A common perennial grass may hold uncommon promise for research, agriculture and industry, and it may even fuel the future.
NC State University, in collaboration with an integrative, multidisciplinary team of research and business partners, is leading a five-year, $4.6 million U.S. Department of Energy grant focusing on miscanthus, also known as elephant grass, as biomass material for biofuels and bioproducts.
The team includes NC State faculty members in biological and agricultural engineering, crop and soil sciences, horticultural science, and plant and microbial biology, as well as researchers from Oak Ridge National Laboratory, Novozymes North America and Iogen Corp.
Working together, the researchers will evaluate how well different miscanthus hybrids perform in the Southeast as feedstocks for biofuels and bioproducts. Collaborators are looking at crop energy, supply-chain and environmental and economic questions and issues, both developmentally and within current commercial lines.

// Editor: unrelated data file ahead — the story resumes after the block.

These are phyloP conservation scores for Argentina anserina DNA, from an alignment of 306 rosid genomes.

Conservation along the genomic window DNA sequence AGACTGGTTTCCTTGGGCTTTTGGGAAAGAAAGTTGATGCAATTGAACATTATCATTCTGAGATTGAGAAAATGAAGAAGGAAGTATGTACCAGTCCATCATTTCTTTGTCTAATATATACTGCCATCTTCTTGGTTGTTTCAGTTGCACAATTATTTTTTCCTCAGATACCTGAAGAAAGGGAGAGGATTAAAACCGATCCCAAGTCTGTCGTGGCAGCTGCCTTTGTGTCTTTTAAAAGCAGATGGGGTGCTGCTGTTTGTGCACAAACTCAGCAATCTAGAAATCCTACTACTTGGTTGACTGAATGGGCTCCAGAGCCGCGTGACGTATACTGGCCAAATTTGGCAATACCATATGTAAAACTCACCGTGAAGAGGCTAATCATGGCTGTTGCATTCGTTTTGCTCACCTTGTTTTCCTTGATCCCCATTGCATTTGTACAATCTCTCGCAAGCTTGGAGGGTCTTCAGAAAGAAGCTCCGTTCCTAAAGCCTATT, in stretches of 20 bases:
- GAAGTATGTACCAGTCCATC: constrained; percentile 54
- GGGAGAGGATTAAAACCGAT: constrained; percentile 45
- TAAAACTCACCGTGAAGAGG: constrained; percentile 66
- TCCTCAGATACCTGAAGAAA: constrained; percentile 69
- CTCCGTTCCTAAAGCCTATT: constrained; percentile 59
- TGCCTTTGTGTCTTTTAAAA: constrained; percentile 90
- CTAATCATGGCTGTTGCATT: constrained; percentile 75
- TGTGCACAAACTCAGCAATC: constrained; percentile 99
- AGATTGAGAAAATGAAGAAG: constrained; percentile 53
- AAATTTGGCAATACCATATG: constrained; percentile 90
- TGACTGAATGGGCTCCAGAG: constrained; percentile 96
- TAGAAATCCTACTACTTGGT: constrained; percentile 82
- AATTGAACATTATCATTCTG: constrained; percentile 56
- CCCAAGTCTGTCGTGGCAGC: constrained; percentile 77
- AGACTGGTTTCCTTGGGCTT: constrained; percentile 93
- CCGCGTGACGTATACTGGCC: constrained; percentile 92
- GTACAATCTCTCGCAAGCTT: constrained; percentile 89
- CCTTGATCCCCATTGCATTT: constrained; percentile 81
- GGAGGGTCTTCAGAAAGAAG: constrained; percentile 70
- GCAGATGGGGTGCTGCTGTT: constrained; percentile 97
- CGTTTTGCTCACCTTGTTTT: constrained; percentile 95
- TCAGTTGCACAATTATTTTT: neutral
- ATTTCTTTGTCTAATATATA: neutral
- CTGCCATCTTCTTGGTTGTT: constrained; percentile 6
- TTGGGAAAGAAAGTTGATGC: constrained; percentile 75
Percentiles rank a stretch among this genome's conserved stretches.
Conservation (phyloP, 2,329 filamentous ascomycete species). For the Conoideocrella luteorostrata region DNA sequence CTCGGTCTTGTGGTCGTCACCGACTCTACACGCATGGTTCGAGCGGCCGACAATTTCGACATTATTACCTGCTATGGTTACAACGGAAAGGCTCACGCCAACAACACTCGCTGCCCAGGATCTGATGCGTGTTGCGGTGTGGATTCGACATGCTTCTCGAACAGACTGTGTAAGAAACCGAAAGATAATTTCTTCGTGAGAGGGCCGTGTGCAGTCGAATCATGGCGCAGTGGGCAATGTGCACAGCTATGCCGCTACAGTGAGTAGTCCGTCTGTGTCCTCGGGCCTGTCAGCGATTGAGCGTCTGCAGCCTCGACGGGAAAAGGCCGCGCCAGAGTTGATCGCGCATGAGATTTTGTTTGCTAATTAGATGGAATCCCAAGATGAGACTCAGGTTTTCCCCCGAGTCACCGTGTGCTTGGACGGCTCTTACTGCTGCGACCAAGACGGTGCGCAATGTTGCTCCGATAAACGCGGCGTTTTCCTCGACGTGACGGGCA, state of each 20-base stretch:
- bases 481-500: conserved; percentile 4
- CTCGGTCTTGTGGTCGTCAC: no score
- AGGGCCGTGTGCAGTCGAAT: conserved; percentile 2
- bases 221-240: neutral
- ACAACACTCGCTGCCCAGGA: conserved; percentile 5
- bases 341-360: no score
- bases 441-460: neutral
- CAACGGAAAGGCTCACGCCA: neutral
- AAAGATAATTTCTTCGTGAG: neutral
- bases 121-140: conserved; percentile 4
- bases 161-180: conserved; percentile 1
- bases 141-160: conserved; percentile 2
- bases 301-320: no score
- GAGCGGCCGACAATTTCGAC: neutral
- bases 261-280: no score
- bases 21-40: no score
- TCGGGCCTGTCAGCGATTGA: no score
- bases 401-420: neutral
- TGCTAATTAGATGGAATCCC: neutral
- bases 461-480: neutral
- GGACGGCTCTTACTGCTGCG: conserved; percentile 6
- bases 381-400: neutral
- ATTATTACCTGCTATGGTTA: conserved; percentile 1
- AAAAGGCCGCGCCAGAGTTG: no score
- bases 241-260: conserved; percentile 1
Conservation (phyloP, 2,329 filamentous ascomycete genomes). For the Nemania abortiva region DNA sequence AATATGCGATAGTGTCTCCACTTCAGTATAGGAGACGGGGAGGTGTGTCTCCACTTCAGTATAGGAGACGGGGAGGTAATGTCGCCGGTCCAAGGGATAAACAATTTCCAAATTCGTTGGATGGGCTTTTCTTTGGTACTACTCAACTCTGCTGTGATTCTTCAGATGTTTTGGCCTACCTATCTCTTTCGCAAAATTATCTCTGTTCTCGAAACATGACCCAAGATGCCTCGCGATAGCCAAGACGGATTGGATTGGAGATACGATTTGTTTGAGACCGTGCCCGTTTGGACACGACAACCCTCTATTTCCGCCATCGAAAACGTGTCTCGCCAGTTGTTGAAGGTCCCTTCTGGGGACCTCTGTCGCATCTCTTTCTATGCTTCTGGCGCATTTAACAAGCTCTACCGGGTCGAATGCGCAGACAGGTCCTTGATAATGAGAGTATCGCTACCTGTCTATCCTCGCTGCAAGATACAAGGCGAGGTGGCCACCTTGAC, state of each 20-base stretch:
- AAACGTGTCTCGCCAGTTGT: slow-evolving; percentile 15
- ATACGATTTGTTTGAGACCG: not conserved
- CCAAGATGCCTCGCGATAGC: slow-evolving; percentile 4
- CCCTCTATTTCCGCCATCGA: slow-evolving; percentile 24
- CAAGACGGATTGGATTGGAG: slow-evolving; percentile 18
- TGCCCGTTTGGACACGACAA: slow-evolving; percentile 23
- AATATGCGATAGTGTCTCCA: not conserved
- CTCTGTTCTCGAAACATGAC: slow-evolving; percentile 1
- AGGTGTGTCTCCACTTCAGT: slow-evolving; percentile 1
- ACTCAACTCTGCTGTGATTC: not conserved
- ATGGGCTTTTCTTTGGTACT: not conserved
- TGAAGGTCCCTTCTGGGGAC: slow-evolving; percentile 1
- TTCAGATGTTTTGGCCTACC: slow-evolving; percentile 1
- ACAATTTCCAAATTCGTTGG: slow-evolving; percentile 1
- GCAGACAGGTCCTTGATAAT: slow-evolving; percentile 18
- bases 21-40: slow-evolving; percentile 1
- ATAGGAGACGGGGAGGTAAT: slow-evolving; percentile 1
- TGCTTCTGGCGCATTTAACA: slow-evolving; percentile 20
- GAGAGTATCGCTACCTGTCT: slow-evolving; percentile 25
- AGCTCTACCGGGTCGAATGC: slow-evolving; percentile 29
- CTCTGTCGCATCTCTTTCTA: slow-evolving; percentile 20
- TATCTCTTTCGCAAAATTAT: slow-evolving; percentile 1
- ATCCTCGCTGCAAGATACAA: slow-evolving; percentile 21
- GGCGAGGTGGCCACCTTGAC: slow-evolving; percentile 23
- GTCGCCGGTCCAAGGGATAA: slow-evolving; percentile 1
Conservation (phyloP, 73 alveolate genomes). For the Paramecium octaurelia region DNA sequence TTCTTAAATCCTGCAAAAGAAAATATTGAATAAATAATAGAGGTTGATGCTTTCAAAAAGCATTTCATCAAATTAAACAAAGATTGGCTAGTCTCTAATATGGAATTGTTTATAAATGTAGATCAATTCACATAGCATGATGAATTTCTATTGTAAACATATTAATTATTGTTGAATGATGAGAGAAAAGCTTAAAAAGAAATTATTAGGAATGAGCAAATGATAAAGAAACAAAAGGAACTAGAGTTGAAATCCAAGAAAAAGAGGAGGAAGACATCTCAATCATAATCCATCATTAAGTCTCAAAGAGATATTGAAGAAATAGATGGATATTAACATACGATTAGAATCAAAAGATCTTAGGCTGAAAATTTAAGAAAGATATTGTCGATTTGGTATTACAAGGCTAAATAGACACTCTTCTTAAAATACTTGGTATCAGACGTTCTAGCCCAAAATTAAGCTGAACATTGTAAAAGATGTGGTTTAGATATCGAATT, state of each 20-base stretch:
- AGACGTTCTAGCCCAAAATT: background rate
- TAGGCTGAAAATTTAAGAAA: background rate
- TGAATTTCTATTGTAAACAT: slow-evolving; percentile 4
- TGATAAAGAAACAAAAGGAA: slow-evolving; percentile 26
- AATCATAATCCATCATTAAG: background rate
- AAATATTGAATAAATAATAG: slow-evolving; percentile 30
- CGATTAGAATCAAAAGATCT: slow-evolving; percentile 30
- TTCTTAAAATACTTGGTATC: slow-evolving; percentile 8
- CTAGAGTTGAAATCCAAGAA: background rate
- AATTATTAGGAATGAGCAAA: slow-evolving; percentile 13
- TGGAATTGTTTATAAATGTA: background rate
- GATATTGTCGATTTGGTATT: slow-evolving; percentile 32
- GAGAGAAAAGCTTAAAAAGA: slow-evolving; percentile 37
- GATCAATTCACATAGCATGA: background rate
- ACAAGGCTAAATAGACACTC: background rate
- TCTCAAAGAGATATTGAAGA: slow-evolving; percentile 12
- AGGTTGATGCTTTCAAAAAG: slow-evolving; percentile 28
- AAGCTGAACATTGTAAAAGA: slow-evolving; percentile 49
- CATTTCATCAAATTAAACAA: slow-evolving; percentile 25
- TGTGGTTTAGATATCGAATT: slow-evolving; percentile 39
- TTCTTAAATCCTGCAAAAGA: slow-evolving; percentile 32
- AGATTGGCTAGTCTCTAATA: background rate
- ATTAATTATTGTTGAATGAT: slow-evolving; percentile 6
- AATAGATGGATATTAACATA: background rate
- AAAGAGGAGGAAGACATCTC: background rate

Professor Mari Chinn, an integrated bioenergy systems expert in NC State’s Department of Biological and Agricultural Engineering, is the lead investigator.
“If we can grow a bioenergy crop like miscanthus on soils that are technically not as suitable for our common commodities like corn and soybeans, cotton (and) tobacco, then that might be a better crop for us to grow in those spaces,” Chinn said. “And if there’s some added land-use or other ecological benefit, then there’s value there as well.”